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Toxicol Pathol. 2005;33(1):27-34.

New insights into functional aspects of liver morphology.

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National Institute of Environmental Health Sciences, Research Triangle Park, North Carolina 27709, USA.


The liver is structurally and functionally complex and has been considered second only to brain in its complexity. Many mysteries still exist in this heterogeneous tissue whose functional unit of the lobule has continued to stump morphologists for over 300 years. The primary lobule, proposed by Matsumoto in 1979, has been gaining acceptance as the functional unit of the liver over other conceptual views because it's based on vessel architecture and includes the classic lobule as a secondary feature. Although hepatocytes comprise almost 80% of the liver, there are at least another dozen cell types, many of which provide "cross-talk" and play important functional roles in the normal and diseased liver. The distribution and functional roles of all cells in the liver must be carefully considered in both the analysis and interpretation of research data, particularly data in the area of genomics and "phenotypic anchoring" of gene expression results. Discoveries regarding the functional heterogeneity of the various liver cell types, including hepatocytes, hepatic stellate cells, sinusoidal endothelia, and Kupffer cells, are providing new insights into our understanding of the development, prevention and treatment of liver disease. For example, functional differences along zonal patterns (centrilobular or periportal) have been demonstrated for sinusoidal endothelium, Kupffer cells, and hepatocytes and can explain the gradients and manifestations of disease observed within lobules. Intralobular gradients of bile uptake, glycogen depletion, glutamine synthetase, and carboxylesterase by hepatocytes; widened fenestrations in centrilobular sinusoidal lining cells; and differences in the components of centrilobular extracellular matrix or function of Kupffer cells have been demonstrated. Awareness of the complexities and heterogeneity of the liver will add to a greater understanding of liver function and disease processes that lead to toxicity, cancer, and other diseases.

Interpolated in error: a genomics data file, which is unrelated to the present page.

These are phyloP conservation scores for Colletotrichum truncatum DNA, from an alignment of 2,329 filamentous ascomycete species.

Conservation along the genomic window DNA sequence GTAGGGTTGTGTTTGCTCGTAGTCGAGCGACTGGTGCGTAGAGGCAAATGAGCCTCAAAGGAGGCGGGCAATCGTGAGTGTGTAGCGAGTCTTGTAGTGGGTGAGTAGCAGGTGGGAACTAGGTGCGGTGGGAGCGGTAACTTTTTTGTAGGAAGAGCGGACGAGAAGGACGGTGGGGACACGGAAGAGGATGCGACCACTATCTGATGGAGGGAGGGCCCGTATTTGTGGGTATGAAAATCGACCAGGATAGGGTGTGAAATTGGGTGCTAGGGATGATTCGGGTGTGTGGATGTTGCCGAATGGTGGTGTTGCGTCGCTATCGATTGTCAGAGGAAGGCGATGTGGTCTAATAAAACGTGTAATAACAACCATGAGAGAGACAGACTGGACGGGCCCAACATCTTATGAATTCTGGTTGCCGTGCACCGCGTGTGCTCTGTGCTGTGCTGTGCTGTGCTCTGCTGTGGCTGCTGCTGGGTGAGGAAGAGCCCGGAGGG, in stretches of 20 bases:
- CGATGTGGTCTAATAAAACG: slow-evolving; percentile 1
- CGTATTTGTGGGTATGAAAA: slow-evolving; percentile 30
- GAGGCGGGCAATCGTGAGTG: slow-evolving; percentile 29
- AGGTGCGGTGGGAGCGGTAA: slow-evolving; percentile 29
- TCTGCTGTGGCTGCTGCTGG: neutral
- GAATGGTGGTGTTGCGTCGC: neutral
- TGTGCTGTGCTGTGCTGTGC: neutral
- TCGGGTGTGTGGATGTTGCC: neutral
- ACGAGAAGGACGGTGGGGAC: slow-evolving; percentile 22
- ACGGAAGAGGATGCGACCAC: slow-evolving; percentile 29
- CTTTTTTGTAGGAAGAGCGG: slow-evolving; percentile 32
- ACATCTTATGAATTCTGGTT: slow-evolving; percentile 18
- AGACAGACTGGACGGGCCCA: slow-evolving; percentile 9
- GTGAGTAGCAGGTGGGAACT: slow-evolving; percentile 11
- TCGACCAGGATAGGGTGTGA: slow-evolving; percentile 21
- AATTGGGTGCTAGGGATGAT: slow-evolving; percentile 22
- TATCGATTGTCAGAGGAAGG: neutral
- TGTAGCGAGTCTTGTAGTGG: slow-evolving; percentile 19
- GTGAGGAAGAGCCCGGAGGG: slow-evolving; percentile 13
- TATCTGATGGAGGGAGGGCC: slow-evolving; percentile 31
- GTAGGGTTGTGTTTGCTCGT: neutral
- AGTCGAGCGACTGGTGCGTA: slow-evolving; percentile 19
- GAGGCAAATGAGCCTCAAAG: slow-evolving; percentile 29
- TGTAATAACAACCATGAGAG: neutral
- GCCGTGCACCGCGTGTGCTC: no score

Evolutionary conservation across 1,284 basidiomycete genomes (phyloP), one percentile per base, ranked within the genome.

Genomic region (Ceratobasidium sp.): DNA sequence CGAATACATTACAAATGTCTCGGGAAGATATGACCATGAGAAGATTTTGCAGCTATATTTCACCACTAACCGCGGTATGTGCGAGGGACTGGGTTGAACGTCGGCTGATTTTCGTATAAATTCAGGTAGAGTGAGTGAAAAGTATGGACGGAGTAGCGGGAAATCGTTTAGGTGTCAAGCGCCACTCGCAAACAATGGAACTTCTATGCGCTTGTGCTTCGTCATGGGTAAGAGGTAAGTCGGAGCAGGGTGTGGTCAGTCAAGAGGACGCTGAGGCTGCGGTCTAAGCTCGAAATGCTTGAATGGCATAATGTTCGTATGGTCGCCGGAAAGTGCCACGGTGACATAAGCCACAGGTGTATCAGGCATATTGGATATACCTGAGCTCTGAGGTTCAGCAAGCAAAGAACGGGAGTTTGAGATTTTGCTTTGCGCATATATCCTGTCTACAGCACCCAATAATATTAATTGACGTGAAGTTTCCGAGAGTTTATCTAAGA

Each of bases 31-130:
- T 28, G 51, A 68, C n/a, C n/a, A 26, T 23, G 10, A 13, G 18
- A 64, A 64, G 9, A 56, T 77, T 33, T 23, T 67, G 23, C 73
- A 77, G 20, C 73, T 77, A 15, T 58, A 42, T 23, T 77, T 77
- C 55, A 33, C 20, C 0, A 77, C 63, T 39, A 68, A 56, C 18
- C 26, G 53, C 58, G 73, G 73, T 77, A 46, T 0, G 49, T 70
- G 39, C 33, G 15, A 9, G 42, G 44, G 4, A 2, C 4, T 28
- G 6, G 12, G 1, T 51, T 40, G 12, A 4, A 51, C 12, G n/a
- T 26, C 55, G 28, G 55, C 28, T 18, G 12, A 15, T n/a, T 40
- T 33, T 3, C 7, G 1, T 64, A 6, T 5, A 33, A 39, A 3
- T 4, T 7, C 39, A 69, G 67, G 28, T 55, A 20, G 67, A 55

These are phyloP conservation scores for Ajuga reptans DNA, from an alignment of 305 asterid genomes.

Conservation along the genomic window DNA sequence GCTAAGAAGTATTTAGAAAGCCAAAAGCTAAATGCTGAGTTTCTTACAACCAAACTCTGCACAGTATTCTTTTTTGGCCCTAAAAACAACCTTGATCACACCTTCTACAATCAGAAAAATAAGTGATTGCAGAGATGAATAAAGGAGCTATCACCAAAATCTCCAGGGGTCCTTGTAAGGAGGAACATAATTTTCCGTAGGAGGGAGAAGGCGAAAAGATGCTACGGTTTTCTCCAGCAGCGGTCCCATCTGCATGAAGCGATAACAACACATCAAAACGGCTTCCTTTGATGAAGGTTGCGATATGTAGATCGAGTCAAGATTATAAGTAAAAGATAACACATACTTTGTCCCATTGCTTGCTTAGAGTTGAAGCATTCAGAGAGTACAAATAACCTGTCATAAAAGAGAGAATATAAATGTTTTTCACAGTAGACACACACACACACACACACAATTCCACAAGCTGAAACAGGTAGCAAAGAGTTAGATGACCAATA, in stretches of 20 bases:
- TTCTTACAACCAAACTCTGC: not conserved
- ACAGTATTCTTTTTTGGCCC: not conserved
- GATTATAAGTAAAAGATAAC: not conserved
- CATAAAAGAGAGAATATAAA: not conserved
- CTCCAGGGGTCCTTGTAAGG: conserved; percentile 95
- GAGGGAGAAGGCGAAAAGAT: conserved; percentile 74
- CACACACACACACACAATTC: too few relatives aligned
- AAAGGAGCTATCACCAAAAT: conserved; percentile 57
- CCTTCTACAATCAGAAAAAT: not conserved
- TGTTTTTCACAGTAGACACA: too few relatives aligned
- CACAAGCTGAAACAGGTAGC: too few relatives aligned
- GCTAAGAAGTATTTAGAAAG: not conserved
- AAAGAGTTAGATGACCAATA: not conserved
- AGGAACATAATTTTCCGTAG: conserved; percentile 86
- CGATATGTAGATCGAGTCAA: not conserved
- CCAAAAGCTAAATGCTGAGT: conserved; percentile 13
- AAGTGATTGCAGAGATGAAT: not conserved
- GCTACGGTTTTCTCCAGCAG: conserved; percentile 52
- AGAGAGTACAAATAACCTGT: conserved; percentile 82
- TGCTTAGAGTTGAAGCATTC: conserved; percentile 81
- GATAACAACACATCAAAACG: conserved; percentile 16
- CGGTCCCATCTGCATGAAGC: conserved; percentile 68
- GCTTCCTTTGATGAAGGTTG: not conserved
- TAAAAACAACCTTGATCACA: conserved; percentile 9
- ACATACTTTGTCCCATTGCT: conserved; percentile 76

[Indexed for MEDLINE]

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